• Rate-of-Rise
      • The detector will alarm when it senses heat.

Manual Pull Stations

  • Manual Pull stations devices are located on the wall (usually near an exit).

    • They are activated by pulling on a handle.
    • This sends a signal to the building’s fire alarm system which in turn places the building into alarm.

Notification Appliances

    • When the fire detection or suppression system is activated, this device will activate two ways: the device will sound a horn and the strobe light will activate.

Fire Alarm System Interfaces

  • Magnetic hold opens keep fire doors open for occupants convenience while moving through the dorms. Upon activation of the fire alarm system the doors will close to insure that the stairwells are kept clear of smoke and heat for safe evacuation.

Help Prevent Nuisance Alarms

  • The following are common causes of nuisance alarms in the dormitories:

    • Aerosol
    • Steam
    • Powder

How do Sprinklers work?

Fire Suppression Systems

  • Help prevent false sprinkler activations. Do not hang items from the sprinkler head.

Evacuation Responsibilities?

  • Evacuate!

Evacuation Procedures

  • Take your room key

  • Check door for heat before opening

  • Open the door slowly

Evacuation Procedures

  • Close doors behind you

  • Stay low

  • Follow hall to exit

  • Remain outside until “All Clear”

Evacuation Procedures

Mandatory Evacuation Drills

  • State law requires that the University conduct two fire drills per year.

Emergency Evacuation

  • Review your college emergency evacuation plan.

  • Review the evacuation placard on the back of the room doors.

  • Know fire evacuation routes.

  • Know exterior designated meeting location for student accountability.

Emergency Planning Task Force

  • The following web site provides you with information about emergency preparedness and real time information about emergency situations at the University:


Fires at Princeton University

  • Fires happen at Princeton University. In the Spring of 2001 a student lost 95% of the contents in the room as a result of a fire.

Arson Statistics

  • From 1999-2002 an average of 420 fires were intentionally set each year. The average number of fires per year was 2,333.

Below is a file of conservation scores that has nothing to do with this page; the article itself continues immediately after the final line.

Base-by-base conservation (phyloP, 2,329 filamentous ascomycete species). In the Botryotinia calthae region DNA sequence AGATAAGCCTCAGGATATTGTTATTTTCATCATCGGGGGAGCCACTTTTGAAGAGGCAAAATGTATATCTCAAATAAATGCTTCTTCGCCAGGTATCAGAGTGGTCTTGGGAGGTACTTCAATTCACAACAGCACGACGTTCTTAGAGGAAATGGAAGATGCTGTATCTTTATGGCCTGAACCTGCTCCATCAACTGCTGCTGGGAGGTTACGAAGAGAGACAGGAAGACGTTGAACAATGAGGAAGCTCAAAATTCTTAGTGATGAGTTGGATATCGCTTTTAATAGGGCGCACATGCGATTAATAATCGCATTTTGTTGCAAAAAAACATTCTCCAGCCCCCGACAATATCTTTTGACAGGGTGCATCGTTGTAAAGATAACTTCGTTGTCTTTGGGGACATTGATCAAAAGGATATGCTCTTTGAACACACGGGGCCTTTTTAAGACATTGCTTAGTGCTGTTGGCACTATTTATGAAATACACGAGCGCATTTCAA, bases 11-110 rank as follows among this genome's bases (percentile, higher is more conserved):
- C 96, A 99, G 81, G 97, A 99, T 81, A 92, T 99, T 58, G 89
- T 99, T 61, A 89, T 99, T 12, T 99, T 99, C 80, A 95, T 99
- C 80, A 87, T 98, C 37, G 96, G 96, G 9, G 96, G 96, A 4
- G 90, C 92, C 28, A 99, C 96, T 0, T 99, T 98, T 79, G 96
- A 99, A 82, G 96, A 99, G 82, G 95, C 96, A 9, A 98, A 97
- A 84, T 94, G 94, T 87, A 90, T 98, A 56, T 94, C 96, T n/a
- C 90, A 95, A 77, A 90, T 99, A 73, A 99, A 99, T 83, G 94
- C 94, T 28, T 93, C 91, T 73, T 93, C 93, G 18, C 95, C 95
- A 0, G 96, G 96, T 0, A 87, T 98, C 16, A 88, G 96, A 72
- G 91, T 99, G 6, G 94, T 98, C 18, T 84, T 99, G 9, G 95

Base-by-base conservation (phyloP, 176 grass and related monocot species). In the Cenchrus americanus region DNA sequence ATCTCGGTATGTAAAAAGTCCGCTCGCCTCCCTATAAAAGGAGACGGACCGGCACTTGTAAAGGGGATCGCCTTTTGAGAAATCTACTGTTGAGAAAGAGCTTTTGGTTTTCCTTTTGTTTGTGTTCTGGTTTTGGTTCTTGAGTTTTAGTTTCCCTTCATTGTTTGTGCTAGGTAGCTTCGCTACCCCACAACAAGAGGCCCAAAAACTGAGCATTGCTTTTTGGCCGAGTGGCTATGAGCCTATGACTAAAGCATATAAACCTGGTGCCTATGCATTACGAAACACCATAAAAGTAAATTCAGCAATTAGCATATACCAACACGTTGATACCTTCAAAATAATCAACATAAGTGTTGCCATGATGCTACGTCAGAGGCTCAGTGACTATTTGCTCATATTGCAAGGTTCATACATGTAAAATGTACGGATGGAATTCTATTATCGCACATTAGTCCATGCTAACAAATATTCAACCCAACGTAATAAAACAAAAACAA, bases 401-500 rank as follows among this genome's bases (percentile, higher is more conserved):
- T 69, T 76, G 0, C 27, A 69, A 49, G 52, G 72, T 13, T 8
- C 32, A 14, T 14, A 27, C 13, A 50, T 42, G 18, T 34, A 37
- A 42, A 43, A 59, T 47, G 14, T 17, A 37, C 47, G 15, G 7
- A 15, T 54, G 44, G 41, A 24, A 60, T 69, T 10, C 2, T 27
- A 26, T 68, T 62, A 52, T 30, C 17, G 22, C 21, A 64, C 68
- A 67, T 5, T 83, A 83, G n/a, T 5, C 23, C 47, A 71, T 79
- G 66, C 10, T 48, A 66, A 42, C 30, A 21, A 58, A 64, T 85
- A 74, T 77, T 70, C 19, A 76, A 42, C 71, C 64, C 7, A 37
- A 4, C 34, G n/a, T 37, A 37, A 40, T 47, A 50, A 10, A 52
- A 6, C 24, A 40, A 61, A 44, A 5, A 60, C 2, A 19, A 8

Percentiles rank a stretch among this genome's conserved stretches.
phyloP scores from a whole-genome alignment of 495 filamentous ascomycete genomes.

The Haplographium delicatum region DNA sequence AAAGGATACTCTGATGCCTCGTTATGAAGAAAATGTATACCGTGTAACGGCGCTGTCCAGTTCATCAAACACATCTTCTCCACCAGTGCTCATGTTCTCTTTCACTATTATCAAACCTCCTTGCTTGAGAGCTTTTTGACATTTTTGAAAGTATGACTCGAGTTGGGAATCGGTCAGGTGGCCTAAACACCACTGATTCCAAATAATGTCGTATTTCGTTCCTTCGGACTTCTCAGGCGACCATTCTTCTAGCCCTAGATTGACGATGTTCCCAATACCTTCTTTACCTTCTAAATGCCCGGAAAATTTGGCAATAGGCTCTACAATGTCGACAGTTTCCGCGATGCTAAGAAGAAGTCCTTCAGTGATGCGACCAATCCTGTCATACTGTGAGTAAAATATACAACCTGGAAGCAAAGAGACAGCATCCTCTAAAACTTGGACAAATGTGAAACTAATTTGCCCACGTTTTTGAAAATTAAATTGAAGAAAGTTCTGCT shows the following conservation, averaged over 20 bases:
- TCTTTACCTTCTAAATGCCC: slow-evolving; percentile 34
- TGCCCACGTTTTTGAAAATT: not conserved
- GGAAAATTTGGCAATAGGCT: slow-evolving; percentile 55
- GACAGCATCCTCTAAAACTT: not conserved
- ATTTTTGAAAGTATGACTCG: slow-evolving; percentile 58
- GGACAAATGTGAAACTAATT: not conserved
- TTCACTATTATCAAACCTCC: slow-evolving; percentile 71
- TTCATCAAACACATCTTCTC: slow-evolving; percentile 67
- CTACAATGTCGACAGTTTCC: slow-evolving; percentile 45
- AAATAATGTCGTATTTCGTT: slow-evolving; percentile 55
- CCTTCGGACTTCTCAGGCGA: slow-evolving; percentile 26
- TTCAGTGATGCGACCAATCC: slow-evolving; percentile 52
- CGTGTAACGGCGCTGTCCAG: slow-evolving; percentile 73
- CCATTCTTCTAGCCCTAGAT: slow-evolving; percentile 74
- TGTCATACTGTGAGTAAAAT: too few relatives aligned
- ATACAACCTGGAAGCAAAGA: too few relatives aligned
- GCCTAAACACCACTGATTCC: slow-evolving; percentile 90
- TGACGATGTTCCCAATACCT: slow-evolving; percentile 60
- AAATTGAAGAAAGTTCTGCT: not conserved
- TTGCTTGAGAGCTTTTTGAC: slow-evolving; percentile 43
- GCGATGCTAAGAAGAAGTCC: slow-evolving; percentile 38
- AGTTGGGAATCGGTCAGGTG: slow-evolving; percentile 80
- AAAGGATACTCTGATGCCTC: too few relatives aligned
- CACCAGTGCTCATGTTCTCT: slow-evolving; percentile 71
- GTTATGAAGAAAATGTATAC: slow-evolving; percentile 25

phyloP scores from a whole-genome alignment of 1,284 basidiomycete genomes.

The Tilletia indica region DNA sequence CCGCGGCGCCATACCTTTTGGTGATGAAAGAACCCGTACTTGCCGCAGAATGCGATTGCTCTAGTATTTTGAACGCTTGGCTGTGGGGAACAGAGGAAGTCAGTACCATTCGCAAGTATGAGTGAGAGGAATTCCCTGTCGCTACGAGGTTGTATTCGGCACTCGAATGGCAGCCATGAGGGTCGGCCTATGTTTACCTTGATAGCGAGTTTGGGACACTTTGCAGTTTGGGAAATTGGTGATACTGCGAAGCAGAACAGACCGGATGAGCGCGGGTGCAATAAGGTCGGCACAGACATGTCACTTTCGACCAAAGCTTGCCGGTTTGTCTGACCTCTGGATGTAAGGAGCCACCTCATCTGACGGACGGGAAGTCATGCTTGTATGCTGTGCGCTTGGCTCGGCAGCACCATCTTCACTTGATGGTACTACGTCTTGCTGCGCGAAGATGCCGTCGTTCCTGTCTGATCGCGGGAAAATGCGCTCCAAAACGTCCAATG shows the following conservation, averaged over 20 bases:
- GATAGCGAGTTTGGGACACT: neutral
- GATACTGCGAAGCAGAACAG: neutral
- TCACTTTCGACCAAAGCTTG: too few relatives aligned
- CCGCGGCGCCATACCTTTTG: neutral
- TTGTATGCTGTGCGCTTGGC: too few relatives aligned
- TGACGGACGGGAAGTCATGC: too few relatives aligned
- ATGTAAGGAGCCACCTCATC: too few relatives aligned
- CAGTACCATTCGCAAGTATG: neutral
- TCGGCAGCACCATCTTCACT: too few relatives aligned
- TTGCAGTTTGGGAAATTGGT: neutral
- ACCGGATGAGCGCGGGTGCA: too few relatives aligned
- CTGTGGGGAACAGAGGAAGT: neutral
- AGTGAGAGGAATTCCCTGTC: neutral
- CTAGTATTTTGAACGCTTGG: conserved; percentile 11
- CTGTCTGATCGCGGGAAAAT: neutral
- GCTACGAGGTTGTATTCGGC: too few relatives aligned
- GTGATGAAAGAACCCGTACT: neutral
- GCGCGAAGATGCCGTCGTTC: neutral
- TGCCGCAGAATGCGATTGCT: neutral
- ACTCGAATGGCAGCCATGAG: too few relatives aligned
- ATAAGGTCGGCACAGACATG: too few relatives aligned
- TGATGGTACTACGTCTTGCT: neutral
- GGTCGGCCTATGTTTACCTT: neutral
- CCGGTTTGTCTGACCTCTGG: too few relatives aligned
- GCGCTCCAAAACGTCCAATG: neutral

• Source: National Fire Protection Association Fire Loss in the U.S. During 2004 Abridged Report and USFA's Firefighter Fatalities in the United States in 2004.

Arson at Princeton University

  • The following are easy targets for firesetters:

    • Lamp post
    • Bulletin boards
    • Cigarette outposts
    • Trash cans

What is Arson?

  • Title 2C. The New Jersey Code of Criminal Justice N.J.S.A. 2C:17-1

  • a. Aggravated arson. A person is guilty of aggravated arson, a crime of the second degree, if he starts a fire or causes an explosion, whether on his own property or another's: b. Arson. A person is guilty of arson, a crime of the third degree, if he purposely starts a fire or causes an explosion, whether on his own property or another's: c. Failure to control or report dangerous fire. A person who knows that a fire is endangering life or a substantial amount of property of another and either fails to take reasonable measures to put out or control the fire, when he can do so without substantial risk to himself, or to give prompt fire alarm, commits a crime of the fourth degree if:

Types of Arsonist

  • ARSON FOR REVENGE (41%) - precipitating factor is a real or imagined affront that occurred months or years ago; attack is focused on individual rivals, a business chain, schools, or some facilities connected with offender

  • ARSON FOR EXCITEMENT (30%) - precipitating factor is boredom, (sexual) thrill cycle, or need for attention; attack is focused on large or outdoor targets, like parks, construction sites, arenas, as well as residential areas

  • ARSON FOR VANDALISM (7%) - precipitating factor is family disturbance or peer pressure; attack if usually focused on educational facility as well as residences and outdoors



Arson Prevention

  • What can I do if I suspect someone or witness someone setting a fire?

  • Call Public Safety for additional information

    • 258-1000 or 911 


  • Bob Gregory - University Fire Marshal

      • Public Safety Department – 200 Elm Drive
      • x 8-6805
  • Ken Paulaski - Fire Safety Inspection Manager

      • Housing Office – Wilcox Hall
      • x 8-3995
  • Housing Office Web Site

  • Public Safety Web Sitehttp: //